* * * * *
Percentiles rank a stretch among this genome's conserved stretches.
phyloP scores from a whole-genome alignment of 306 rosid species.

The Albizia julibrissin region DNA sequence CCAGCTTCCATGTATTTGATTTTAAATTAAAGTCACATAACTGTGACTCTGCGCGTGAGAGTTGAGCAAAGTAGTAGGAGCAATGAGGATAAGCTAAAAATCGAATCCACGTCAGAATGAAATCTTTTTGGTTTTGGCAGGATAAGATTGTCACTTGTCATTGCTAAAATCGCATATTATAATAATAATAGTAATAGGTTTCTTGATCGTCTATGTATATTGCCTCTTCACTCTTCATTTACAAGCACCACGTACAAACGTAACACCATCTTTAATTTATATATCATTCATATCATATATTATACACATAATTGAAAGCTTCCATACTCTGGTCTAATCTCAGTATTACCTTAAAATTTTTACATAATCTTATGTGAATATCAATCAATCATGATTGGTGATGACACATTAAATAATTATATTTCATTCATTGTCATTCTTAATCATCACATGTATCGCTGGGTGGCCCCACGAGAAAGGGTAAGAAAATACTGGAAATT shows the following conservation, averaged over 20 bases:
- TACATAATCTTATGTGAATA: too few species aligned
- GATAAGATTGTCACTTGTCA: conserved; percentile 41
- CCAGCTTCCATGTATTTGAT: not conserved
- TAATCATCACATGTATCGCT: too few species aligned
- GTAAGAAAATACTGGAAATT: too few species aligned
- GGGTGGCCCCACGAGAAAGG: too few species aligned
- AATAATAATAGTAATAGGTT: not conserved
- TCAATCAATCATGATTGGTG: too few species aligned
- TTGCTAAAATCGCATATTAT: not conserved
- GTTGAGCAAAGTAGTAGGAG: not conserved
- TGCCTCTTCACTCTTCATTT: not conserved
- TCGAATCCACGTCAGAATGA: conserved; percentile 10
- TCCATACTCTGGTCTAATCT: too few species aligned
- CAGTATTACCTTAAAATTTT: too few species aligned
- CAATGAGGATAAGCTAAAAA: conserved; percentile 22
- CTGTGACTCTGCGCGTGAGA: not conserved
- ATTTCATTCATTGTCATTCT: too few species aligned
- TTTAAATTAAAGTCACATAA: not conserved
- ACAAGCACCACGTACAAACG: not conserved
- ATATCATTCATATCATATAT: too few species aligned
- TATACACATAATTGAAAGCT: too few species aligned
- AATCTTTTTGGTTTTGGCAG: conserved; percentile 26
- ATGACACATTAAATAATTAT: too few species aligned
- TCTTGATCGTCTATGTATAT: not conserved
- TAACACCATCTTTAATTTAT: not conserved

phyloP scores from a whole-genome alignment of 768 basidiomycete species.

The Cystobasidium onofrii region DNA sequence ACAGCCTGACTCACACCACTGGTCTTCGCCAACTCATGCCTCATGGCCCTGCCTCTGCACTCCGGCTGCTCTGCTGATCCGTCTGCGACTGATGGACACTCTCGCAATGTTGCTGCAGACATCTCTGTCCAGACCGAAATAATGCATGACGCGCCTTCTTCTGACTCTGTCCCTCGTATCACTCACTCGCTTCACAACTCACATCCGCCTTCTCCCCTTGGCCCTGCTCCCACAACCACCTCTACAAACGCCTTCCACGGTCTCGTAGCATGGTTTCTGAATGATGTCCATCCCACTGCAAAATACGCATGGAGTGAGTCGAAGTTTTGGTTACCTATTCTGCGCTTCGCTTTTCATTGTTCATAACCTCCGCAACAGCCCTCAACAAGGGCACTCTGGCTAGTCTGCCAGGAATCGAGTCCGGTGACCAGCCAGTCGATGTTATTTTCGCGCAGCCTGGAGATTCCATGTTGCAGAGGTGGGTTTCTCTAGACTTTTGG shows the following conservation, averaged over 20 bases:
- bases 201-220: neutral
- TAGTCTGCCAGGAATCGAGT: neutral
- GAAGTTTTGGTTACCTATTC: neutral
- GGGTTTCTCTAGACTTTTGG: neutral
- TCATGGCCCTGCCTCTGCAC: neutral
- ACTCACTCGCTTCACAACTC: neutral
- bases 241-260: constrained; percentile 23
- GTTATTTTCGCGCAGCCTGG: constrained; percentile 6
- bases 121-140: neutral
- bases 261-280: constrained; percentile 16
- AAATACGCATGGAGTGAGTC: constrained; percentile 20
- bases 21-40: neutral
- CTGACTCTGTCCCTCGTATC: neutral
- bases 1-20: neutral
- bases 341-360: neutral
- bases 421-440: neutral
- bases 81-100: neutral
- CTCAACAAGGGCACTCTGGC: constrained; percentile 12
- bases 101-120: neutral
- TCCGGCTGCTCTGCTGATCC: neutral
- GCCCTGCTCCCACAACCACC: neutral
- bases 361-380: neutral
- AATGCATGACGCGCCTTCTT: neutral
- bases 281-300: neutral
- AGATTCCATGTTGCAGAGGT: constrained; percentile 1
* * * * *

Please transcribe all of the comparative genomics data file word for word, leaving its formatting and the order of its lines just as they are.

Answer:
Percentiles rank a stretch among this genome's conserved stretches.
phyloP scores from a whole-genome alignment of 306 rosid species.

The Albizia julibrissin region DNA sequence CCAGCTTCCATGTATTTGATTTTAAATTAAAGTCACATAACTGTGACTCTGCGCGTGAGAGTTGAGCAAAGTAGTAGGAGCAATGAGGATAAGCTAAAAATCGAATCCACGTCAGAATGAAATCTTTTTGGTTTTGGCAGGATAAGATTGTCACTTGTCATTGCTAAAATCGCATATTATAATAATAATAGTAATAGGTTTCTTGATCGTCTATGTATATTGCCTCTTCACTCTTCATTTACAAGCACCACGTACAAACGTAACACCATCTTTAATTTATATATCATTCATATCATATATTATACACATAATTGAAAGCTTCCATACTCTGGTCTAATCTCAGTATTACCTTAAAATTTTTACATAATCTTATGTGAATATCAATCAATCATGATTGGTGATGACACATTAAATAATTATATTTCATTCATTGTCATTCTTAATCATCACATGTATCGCTGGGTGGCCCCACGAGAAAGGGTAAGAAAATACTGGAAATT shows the following conservation, averaged over 20 bases:
- TACATAATCTTATGTGAATA: too few species aligned
- GATAAGATTGTCACTTGTCA: conserved; percentile 41
- CCAGCTTCCATGTATTTGAT: not conserved
- TAATCATCACATGTATCGCT: too few species aligned
- GTAAGAAAATACTGGAAATT: too few species aligned
- GGGTGGCCCCACGAGAAAGG: too few species aligned
- AATAATAATAGTAATAGGTT: not conserved
- TCAATCAATCATGATTGGTG: too few species aligned
- TTGCTAAAATCGCATATTAT: not conserved
- GTTGAGCAAAGTAGTAGGAG: not conserved
- TGCCTCTTCACTCTTCATTT: not conserved
- TCGAATCCACGTCAGAATGA: conserved; percentile 10
- TCCATACTCTGGTCTAATCT: too few species aligned
- CAGTATTACCTTAAAATTTT: too few species aligned
- CAATGAGGATAAGCTAAAAA: conserved; percentile 22
- CTGTGACTCTGCGCGTGAGA: not conserved
- ATTTCATTCATTGTCATTCT: too few species aligned
- TTTAAATTAAAGTCACATAA: not conserved
- ACAAGCACCACGTACAAACG: not conserved
- ATATCATTCATATCATATAT: too few species aligned
- TATACACATAATTGAAAGCT: too few species aligned
- AATCTTTTTGGTTTTGGCAG: conserved; percentile 26
- ATGACACATTAAATAATTAT: too few species aligned
- TCTTGATCGTCTATGTATAT: not conserved
- TAACACCATCTTTAATTTAT: not conserved

phyloP scores from a whole-genome alignment of 768 basidiomycete species.

The Cystobasidium onofrii region DNA sequence ACAGCCTGACTCACACCACTGGTCTTCGCCAACTCATGCCTCATGGCCCTGCCTCTGCACTCCGGCTGCTCTGCTGATCCGTCTGCGACTGATGGACACTCTCGCAATGTTGCTGCAGACATCTCTGTCCAGACCGAAATAATGCATGACGCGCCTTCTTCTGACTCTGTCCCTCGTATCACTCACTCGCTTCACAACTCACATCCGCCTTCTCCCCTTGGCCCTGCTCCCACAACCACCTCTACAAACGCCTTCCACGGTCTCGTAGCATGGTTTCTGAATGATGTCCATCCCACTGCAAAATACGCATGGAGTGAGTCGAAGTTTTGGTTACCTATTCTGCGCTTCGCTTTTCATTGTTCATAACCTCCGCAACAGCCCTCAACAAGGGCACTCTGGCTAGTCTGCCAGGAATCGAGTCCGGTGACCAGCCAGTCGATGTTATTTTCGCGCAGCCTGGAGATTCCATGTTGCAGAGGTGGGTTTCTCTAGACTTTTGG shows the following conservation, averaged over 20 bases:
- bases 201-220: neutral
- TAGTCTGCCAGGAATCGAGT: neutral
- GAAGTTTTGGTTACCTATTC: neutral
- GGGTTTCTCTAGACTTTTGG: neutral
- TCATGGCCCTGCCTCTGCAC: neutral
- ACTCACTCGCTTCACAACTC: neutral
- bases 241-260: constrained; percentile 23
- GTTATTTTCGCGCAGCCTGG: constrained; percentile 6
- bases 121-140: neutral
- bases 261-280: constrained; percentile 16
- AAATACGCATGGAGTGAGTC: constrained; percentile 20
- bases 21-40: neutral
- CTGACTCTGTCCCTCGTATC: neutral
- bases 1-20: neutral
- bases 341-360: neutral
- bases 421-440: neutral
- bases 81-100: neutral
- CTCAACAAGGGCACTCTGGC: constrained; percentile 12
- bases 101-120: neutral
- TCCGGCTGCTCTGCTGATCC: neutral
- GCCCTGCTCCCACAACCACC: neutral
- bases 361-380: neutral
- AATGCATGACGCGCCTTCTT: neutral
- bases 281-300: neutral
- AGATTCCATGTTGCAGAGGT: constrained; percentile 1